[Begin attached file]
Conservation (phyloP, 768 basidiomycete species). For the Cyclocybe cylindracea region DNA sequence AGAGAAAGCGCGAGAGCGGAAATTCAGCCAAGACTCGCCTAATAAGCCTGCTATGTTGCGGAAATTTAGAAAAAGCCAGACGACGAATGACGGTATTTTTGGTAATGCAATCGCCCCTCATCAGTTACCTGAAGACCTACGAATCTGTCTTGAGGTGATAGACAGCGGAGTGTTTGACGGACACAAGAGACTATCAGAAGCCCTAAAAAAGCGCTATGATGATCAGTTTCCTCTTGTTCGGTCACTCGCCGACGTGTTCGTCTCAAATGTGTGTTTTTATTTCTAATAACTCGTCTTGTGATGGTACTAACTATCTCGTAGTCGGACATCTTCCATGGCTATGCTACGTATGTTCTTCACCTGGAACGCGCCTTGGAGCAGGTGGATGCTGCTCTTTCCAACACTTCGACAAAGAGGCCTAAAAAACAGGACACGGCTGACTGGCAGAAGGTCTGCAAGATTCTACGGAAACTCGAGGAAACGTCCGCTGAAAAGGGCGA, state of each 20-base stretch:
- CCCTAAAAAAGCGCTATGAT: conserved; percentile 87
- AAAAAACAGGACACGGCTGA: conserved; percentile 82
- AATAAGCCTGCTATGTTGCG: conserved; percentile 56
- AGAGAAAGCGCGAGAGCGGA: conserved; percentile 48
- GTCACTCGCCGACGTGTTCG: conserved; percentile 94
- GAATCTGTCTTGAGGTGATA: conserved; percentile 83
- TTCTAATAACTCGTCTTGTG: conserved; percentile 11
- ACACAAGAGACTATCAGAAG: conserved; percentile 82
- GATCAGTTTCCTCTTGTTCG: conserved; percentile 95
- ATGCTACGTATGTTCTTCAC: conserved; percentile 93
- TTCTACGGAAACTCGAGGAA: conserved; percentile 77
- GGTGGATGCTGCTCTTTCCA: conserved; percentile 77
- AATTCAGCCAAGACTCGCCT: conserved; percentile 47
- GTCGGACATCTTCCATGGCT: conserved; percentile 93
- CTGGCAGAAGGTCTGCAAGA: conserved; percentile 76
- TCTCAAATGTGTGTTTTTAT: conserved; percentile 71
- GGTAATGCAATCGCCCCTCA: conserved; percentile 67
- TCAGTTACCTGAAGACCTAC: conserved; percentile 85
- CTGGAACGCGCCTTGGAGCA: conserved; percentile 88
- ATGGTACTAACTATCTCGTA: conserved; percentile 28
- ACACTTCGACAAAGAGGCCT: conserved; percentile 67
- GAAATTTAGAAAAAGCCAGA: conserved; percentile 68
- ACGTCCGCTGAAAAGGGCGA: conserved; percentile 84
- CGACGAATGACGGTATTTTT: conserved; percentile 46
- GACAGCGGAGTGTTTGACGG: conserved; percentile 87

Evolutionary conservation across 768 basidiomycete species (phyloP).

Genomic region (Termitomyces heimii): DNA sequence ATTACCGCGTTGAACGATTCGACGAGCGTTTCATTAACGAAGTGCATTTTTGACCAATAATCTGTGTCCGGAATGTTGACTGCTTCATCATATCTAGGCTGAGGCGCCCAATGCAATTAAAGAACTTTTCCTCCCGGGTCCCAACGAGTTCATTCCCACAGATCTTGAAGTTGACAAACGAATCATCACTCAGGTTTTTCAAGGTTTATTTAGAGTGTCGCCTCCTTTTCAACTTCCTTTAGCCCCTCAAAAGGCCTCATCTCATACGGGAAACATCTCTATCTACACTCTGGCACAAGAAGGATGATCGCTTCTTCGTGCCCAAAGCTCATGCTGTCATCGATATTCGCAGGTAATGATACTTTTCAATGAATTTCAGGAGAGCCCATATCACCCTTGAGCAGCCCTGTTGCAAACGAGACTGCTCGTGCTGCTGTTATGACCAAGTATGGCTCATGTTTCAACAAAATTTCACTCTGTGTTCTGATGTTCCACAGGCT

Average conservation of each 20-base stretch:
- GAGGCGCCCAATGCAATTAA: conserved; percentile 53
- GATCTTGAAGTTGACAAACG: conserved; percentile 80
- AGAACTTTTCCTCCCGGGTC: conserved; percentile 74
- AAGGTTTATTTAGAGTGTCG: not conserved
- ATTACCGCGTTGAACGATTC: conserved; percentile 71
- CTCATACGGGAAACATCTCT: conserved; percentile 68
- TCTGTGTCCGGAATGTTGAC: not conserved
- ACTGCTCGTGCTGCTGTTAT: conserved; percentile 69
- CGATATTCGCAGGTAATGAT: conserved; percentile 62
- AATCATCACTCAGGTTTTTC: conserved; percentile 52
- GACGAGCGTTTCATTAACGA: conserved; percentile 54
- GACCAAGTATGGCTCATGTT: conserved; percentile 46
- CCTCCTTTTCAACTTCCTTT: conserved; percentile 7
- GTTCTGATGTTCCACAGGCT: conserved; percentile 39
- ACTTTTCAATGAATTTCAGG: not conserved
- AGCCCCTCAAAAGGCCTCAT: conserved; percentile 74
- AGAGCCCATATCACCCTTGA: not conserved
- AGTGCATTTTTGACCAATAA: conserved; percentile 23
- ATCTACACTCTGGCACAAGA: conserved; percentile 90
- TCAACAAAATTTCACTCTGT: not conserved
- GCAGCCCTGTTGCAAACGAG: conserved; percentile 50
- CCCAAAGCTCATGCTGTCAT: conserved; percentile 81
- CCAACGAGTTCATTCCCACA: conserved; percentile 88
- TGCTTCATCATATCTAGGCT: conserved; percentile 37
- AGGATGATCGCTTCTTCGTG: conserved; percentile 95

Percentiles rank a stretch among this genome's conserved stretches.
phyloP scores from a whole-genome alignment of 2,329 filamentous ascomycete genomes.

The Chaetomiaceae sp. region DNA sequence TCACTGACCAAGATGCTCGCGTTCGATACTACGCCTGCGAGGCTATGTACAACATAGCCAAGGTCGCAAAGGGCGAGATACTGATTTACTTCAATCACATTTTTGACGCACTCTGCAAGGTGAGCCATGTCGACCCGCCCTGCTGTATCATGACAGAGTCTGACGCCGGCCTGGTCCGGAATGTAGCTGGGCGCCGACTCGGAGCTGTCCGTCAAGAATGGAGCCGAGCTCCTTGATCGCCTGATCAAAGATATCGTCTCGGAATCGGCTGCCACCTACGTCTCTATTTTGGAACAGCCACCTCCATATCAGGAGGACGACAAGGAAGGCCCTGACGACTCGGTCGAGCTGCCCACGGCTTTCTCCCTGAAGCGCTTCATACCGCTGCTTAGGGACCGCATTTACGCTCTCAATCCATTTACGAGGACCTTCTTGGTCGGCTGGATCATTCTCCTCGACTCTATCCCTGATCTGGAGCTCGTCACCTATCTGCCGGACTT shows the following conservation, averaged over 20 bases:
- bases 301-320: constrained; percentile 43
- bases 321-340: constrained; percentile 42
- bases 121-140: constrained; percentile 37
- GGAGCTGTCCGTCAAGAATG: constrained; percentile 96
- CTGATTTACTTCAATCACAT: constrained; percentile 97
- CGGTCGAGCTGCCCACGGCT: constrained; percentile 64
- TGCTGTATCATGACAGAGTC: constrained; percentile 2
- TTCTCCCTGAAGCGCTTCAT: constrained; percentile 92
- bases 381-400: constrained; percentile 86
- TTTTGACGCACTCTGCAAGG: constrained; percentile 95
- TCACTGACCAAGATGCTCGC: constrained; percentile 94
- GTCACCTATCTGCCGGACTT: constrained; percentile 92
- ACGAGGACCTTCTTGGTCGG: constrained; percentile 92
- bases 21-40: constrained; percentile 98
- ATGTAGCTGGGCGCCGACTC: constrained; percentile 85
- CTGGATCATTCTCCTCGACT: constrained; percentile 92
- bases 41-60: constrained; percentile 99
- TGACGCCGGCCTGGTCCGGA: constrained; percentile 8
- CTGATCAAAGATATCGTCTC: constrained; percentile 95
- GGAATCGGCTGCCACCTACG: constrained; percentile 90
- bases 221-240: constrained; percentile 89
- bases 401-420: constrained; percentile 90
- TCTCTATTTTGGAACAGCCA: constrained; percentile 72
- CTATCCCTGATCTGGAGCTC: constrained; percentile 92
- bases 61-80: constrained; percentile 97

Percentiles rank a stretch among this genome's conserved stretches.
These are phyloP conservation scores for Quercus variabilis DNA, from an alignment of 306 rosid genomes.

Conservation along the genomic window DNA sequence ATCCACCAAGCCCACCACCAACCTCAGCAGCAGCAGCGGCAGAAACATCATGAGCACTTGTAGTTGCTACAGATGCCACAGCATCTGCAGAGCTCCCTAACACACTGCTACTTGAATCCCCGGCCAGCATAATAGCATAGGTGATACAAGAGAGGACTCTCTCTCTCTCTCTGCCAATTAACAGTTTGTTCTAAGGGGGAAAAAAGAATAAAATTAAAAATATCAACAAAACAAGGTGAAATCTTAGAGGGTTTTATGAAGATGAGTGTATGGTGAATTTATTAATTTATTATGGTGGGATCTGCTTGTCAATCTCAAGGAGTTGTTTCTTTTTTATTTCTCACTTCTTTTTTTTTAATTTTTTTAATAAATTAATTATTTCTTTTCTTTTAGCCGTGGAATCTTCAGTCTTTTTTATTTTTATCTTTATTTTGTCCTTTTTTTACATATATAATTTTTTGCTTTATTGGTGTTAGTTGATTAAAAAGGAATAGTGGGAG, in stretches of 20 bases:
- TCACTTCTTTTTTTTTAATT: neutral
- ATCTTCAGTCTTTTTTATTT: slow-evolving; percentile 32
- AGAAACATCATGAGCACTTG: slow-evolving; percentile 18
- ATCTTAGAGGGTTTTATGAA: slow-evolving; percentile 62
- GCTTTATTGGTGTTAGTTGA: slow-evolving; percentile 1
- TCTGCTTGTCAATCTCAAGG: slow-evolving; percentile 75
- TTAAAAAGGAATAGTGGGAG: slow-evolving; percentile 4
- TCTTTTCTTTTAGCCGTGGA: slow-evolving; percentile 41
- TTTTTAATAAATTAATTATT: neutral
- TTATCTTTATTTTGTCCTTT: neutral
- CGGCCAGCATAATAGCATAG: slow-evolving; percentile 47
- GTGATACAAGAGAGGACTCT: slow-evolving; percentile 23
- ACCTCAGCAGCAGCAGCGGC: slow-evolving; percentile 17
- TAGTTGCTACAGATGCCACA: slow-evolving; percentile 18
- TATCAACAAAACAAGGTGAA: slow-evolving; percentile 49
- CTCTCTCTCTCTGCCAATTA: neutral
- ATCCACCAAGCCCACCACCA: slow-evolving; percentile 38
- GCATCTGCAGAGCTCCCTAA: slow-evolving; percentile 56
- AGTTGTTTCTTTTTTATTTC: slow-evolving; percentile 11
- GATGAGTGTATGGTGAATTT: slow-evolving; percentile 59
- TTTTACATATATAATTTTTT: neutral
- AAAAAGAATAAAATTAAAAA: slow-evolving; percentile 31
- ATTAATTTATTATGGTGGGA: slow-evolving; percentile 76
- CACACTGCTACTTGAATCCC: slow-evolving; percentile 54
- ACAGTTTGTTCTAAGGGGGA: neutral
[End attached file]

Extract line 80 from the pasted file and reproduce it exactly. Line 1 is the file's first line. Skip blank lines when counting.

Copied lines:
- TCTCTATTTTGGAACAGCCA: constrained; percentile 72